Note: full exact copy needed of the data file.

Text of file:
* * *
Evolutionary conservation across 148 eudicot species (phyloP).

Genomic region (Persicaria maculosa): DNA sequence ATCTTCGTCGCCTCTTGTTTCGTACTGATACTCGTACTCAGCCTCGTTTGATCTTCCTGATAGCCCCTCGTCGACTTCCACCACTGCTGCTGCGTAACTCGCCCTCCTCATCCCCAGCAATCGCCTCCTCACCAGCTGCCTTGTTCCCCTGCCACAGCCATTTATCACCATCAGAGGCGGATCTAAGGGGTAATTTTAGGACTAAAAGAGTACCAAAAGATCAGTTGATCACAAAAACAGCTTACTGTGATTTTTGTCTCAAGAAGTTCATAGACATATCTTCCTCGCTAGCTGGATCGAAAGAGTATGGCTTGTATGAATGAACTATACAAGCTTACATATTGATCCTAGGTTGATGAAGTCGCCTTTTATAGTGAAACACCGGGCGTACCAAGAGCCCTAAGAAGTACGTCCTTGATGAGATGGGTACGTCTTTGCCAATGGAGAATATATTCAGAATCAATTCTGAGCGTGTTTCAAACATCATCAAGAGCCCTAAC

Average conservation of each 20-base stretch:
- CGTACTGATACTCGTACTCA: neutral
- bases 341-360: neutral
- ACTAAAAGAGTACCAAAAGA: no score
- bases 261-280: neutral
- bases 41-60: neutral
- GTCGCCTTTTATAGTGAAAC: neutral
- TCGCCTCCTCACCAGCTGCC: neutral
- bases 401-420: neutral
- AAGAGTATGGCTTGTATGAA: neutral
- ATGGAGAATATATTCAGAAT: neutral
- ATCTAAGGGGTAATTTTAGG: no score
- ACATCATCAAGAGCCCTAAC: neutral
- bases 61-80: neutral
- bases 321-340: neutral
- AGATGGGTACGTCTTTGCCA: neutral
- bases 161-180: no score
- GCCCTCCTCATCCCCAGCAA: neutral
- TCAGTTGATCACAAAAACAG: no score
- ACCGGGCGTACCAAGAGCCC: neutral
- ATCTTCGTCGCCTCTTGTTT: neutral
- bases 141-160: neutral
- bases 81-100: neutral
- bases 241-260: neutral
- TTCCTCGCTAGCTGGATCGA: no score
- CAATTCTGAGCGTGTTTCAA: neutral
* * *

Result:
Evolutionary conservation across 148 eudicot species (phyloP).

Genomic region (Persicaria maculosa): DNA sequence ATCTTCGTCGCCTCTTGTTTCGTACTGATACTCGTACTCAGCCTCGTTTGATCTTCCTGATAGCCCCTCGTCGACTTCCACCACTGCTGCTGCGTAACTCGCCCTCCTCATCCCCAGCAATCGCCTCCTCACCAGCTGCCTTGTTCCCCTGCCACAGCCATTTATCACCATCAGAGGCGGATCTAAGGGGTAATTTTAGGACTAAAAGAGTACCAAAAGATCAGTTGATCACAAAAACAGCTTACTGTGATTTTTGTCTCAAGAAGTTCATAGACATATCTTCCTCGCTAGCTGGATCGAAAGAGTATGGCTTGTATGAATGAACTATACAAGCTTACATATTGATCCTAGGTTGATGAAGTCGCCTTTTATAGTGAAACACCGGGCGTACCAAGAGCCCTAAGAAGTACGTCCTTGATGAGATGGGTACGTCTTTGCCAATGGAGAATATATTCAGAATCAATTCTGAGCGTGTTTCAAACATCATCAAGAGCCCTAAC

Average conservation of each 20-base stretch:
- CGTACTGATACTCGTACTCA: neutral
- bases 341-360: neutral
- ACTAAAAGAGTACCAAAAGA: no score
- bases 261-280: neutral
- bases 41-60: neutral
- GTCGCCTTTTATAGTGAAAC: neutral
- TCGCCTCCTCACCAGCTGCC: neutral
- bases 401-420: neutral
- AAGAGTATGGCTTGTATGAA: neutral
- ATGGAGAATATATTCAGAAT: neutral
- ATCTAAGGGGTAATTTTAGG: no score
- ACATCATCAAGAGCCCTAAC: neutral
- bases 61-80: neutral
- bases 321-340: neutral
- AGATGGGTACGTCTTTGCCA: neutral
- bases 161-180: no score
- GCCCTCCTCATCCCCAGCAA: neutral
- TCAGTTGATCACAAAAACAG: no score
- ACCGGGCGTACCAAGAGCCC: neutral
- ATCTTCGTCGCCTCTTGTTT: neutral
- bases 141-160: neutral
- bases 81-100: neutral
- bases 241-260: neutral
- TTCCTCGCTAGCTGGATCGA: no score
- CAATTCTGAGCGTGTTTCAA: neutral